83. Telegram From the Department of State to the Embassy in Argentina1

162533. Subject: Human Rights and U.S. Programs in Argentina. Ref: State 1615092

1. On basis fact that IAHRC does not feel able accept conditional Argentina invitation,3 Secretary has decided that:

(A) We cannot go forward, as hoped, with military training package and defense is being informed;4

[Page 278]

(B) In recognition of modest improvements, we will (after congressional consultations) release safety items (listed Septel)5 including compasses for vessels of U.K. manufacture;

(C) We will inform ExIm Bank that, on foreign policy grounds, we recommend against financing for Argentina at this time (this applies primarily to Allis Chalmers application for Yacireta hydroelectric project);

(D) We recommend against ExIm financing of aircraft but would not object to export if they can be privately financed.6

2. Department hopes arrange congressional consultations, including Senator Kennedy, on these cases this week.

3. Embassy may inform GOA, stressing disappointment that they have not been able extend normal invitation to IAHRC (along lines of other Latin American countries) and have not as yet been able move appreciably on either releases of detainees or establishment of responsive machinery for those seeking information on relatives who have disappeared. Of course, any mutually acceptable agreement between the IAHRC and the GOA enabling the commission to go to Argentina would be viewed as a positive development.7 These points stressed to Deputy Foreign Minister Allara as reported RefTel. (FYI: Argentina also has not halted illegal detentions and disappearances. End FYI)

4. FYI: Any prospect that we might have considered ExIm Bank financing apart from Human Rights matters was eliminated by Allara’s insistence that GOA looked upon restrictions on ExIm financing as political act and clearly sought approval of such financing as indication of U.S. acceptance. End FYI.

5. ExIm has informed both Allis-Chalmers and Boeing of decision.

  1. Source: National Archives, RG 59, Central Foreign Policy File, D780265–0540. Secret; Niact Immediate; Exdis. Drafted by Newsom; cleared by Schneider, Bushnell, McGiffert, Oxman, in H and S/S-O, and for information in EB; and approved by Newsom.
  2. The Department reported, June 24, on Newsom’s meeting with Allara: “Newsom once again explained need to do something about prisoners, torture, disappearances and international inspection if United States is to justify policy changes, including military programs. Newsom welcomed invitation to Inter-American Human Rights Commission but there was no indication whether Argentine invitation would be acceptable to Commission.” (National Archives, RG 59, Central Foreign Policy File, D780263–0255)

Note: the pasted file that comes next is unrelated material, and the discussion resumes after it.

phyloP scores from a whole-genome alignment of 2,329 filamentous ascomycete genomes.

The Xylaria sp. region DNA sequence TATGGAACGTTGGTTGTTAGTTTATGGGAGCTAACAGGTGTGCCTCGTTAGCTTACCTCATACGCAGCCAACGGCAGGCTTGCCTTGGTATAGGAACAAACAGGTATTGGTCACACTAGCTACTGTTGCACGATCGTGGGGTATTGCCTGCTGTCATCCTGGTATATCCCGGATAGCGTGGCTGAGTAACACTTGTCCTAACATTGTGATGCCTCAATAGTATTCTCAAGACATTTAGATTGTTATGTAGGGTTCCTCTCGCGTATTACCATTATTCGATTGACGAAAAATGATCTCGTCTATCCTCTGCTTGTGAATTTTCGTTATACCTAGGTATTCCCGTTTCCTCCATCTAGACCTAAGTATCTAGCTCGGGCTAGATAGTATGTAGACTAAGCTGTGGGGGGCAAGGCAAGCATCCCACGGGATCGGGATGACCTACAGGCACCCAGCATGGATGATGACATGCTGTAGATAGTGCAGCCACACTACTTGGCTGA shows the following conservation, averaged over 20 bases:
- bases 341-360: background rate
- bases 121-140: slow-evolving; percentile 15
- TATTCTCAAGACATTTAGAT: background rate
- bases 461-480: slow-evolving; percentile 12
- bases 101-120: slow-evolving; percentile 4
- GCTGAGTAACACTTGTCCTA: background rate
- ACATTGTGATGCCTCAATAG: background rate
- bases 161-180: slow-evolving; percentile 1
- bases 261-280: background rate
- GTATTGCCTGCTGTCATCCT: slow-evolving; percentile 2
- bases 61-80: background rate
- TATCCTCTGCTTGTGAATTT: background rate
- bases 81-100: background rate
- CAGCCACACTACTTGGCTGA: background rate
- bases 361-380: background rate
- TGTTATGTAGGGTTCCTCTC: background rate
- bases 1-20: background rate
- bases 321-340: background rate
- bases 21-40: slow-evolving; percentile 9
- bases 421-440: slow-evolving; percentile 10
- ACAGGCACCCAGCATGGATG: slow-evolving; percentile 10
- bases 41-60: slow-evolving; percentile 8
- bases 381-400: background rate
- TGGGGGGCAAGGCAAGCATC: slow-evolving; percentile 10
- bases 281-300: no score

3. The invitation permitted the Commission “to verify that the actions taken by the GOA in dealing with the subversive/terrorist threat are fully consonant with the state-of-siege powers authorized by the constitution” and did not authorize the IAHRC to “take testimony from individuals, nor would it visit jails or meet with human rights groups.” (Telegram 4814 from Buenos Aires, June 23, National Archives, RG 59, Central Foreign Policy File, D780261–0530)
  4. Vance informed Brown of these developments in an undated letter. (National Archives, RG 59, Office of the Deputy Secretary: Records of Warren Christopher, 1977–1980, Lot 81D113, Box 27, Human Rights—Argentina III)
  5. In telegram 163244 to Buenos Aires, June 27, the Department transmitted the list. (National Archives, RG 59, Central Foreign Policy File, D780266–0527)
  6. In a June 28 memorandum to Carter, Vance noted that “if the invitation had been acceptable to the Commission, we had planned to go forward with the sale of military training to Argentina and to recommend that the Export-Import Bank approve certain pending applications for financing of some sizeable projects in Argentina. We do not plan to take these steps now in view of the character of the Argentine offer.” In the margin, Carter wrote, “my slight inclination would be to find an excuse to approve training & to hold back ExIm deal.” (Carter Library, National Security Affairs, Brzezinski Material, Subject File, Box 20, Evening Reports (State), 6/78)
  7. In telegram 4971 from Buenos Aires, June 28, Castro reported on his meeting with Viola, who said “that he didn’t think the USG would be expecting substantial results in such a short time—referring to Newsom visit. Having difficulty in speaking, he mumbled the World Cup had sapped all of Argentina of its energy and GOA had almost come to a complete stop for a month. He felt the USG was being somewhat inconsiderate.” (National Archives, RG 59, Central Foreign Policy File, D780268–0082)